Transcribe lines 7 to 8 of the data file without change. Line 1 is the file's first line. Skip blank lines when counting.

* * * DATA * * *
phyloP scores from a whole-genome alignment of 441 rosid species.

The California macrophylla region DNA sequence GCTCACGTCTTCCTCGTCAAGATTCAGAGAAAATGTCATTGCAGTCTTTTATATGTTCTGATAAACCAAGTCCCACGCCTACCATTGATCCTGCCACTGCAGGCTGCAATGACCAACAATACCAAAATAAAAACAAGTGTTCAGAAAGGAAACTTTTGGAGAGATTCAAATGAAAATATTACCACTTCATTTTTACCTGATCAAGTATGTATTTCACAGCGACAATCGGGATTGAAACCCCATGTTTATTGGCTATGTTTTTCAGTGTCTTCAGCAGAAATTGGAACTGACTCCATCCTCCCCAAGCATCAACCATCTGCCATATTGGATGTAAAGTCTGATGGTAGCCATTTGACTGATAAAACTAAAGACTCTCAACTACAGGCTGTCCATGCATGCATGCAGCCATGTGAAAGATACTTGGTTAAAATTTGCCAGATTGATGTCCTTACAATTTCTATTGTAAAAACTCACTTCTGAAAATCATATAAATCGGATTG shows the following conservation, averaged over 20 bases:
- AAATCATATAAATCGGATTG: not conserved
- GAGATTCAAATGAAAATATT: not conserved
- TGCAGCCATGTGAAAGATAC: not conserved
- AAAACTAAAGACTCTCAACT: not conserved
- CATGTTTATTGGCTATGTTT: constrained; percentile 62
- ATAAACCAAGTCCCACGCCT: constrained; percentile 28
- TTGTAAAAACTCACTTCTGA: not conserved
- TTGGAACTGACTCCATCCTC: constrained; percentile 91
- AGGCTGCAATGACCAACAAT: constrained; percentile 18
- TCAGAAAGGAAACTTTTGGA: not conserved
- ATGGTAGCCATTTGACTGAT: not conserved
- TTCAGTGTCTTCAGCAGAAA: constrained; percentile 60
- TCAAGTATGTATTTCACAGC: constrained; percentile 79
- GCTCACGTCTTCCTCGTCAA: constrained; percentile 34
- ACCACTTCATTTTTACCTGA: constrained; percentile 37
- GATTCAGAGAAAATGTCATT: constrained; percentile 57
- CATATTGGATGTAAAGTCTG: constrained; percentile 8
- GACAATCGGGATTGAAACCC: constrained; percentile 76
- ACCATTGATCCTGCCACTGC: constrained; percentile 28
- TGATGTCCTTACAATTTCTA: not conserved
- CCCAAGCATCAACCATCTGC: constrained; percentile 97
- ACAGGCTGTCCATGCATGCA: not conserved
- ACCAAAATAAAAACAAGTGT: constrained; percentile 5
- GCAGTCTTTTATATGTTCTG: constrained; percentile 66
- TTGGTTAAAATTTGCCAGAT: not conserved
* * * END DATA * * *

- CATGTTTATTGGCTATGTTT: constrained; percentile 62
- ATAAACCAAGTCCCACGCCT: constrained; percentile 28